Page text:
The Devil You Don't Know

Fifteen Star Tribune reporters look to the future of the paper

Fifteen Star Tribune reporters look to the future of the paper


It was a dark day in more ways than one when members of the Newspaper Guild, the union that represents Star Tribune newsroom workers, gathered last week on the second day of the new year to discuss the sale of the paper to a buyout firm, Avista Capital Partners. "The meeting was called for 4:00 in this little assembly room just off the cafeteria," remembers Guild unit vice-chair Chris Serres, "and we were all packed in there standing room only. It was dark outside and it was dark in that room. You could barely see the speakers. It created this general ambience of gloom."

Staffers hoping to learn more about where they stood going forward came away disappointed. "There was no real talk about what [Avista's] plan was," adds Serres. "No one knew. They didn't discuss layoffs or buyouts or scenarios for the paper. It was a pretty short, somber meeting."

David Fick

But the absence of information hasn't stopped reporters at the paper from wondering and speculating about the future of their jobs, their paper, and their profession. Between last Wednesday and Friday, we conducted a short phone survey on those subjects with 15 Star Tribune reporters out of the 115 or so who work there—about 13 percent. We asked them for their thoughts on three questions. Then we asked them to answer those same questions on a 1-10 numeric scale—as they felt about them now, and as they believed they would have answered a year ago. (See graph for results.)

And while there's nothing scientific about the cross-section of staff we spoke to, we did take pains to make sure our sample featured young and old, men and women, and multiple ethnicities.


Q: On a scale of 1-10, how would you rate your own chances for career advancement and job satisfaction over the next three to five years?

Now: 5.3

One year ago: 6.9


Q: How would you rate the chances that your newspaper will improve in quality and usefulness, or at least hold its ground, over the next three to five years?

Now: 5.4

One year ago: 6.3


Q: Would you encourage your child to go into this business?


Source: Phone interviews with 15 Star Tribune reporters (out of the approximately 115 employed the paper, or about 13 percent).

1) How would you rate your own chances for career advancement and job satisfaction over the next three to five years?

It's so complex. You look at organizations such as the one purchasing us, and despite their words, their history is to raise profits at all costs and then move on. And as much as I hated the Knight-Ridder thing, it opened up possibilities even for someone older, like myself. I thought, maybe this is the time to try to spend six weeks in Baghdad. That was the bright note—to have the Knight-Ridder international bureaus in the fold. Certainly that was true for the younger people here. Up until the 26th of December, though I disagreed vehemently with the redesign and some of the decisions they made, I had the idea that maybe McClatchy was serious about putting out a chain of products that were special. There was that hope. Now everything becomes a question.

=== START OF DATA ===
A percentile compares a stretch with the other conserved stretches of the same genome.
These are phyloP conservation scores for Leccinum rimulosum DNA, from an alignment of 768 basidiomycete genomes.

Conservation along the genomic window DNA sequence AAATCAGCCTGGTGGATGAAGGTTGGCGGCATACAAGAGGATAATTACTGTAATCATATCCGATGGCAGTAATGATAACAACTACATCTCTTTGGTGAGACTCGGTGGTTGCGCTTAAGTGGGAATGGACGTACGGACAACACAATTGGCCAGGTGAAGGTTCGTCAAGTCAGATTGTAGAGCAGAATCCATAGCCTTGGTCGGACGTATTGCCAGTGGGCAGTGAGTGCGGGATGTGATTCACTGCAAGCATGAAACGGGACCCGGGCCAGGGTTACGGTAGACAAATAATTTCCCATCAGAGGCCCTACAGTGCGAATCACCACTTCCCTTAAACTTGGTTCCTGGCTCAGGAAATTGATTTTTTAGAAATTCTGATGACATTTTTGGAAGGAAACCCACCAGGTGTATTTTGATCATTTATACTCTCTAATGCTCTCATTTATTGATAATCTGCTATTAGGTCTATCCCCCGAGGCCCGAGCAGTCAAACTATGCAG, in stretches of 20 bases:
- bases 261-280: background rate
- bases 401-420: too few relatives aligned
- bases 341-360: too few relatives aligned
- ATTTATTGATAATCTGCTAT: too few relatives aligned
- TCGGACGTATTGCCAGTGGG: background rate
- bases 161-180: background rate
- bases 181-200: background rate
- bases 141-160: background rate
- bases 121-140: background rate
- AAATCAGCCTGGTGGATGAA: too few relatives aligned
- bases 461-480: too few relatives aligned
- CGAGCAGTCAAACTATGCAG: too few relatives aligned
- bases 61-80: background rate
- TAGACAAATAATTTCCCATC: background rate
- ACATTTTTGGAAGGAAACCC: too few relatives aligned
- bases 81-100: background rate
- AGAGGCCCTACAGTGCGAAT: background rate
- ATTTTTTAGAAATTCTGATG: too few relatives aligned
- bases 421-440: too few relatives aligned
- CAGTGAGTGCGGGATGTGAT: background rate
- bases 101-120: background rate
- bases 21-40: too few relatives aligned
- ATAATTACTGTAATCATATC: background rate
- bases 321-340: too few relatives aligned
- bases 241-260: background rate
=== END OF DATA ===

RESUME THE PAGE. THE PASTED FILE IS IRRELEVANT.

Very low. Since this appears to be another temporary [ownership regime], there doesn't seem to be much chance for advancement in the meantime. I'm not even sure who I'm trying to please. All the agendas that go on in a newsroom make it easy to forget you're supposed to be writing for readers. There's no features editor now. I don't even know who my boss is at this point. Now you've got a new regime coming in that doesn't know the business and doesn't know anybody in the newsroom. How do you advance if nobody knows who you are? It's like applying for your job all over again.

Given where newspapers are heading, I don't think the kind of work that journalists produce now is necessarily going to be what newspapers do 10 years from now. The focus is increasingly on feature-ish, how-to stories, the latest exposés about Carrie Underwood or whoever, wire stories for national and international news, short hits—what they call "talkers," [oddity pieces] that don't really resonate longer than 60 seconds—all this is increasingly happening instead of longer think pieces and in-depth journalism. A lot of us got into this field because we thought we'd expose government corruption and corporate greed. We didn't really get into it to write schlock. And we don't know if we have a place in the future that's coming.

I think that after what's happened with me personally in the last six months, it can only get better. In late June I was summoned to [deputy managing editor] Nancy Barnes's office and told, "We're reassigning you to cops." I've been there at the paper for 19 years. I was a government reporter. There was no talk of what I might be interested in. It was just, you're going to nights. I still can't figure out why this happened.

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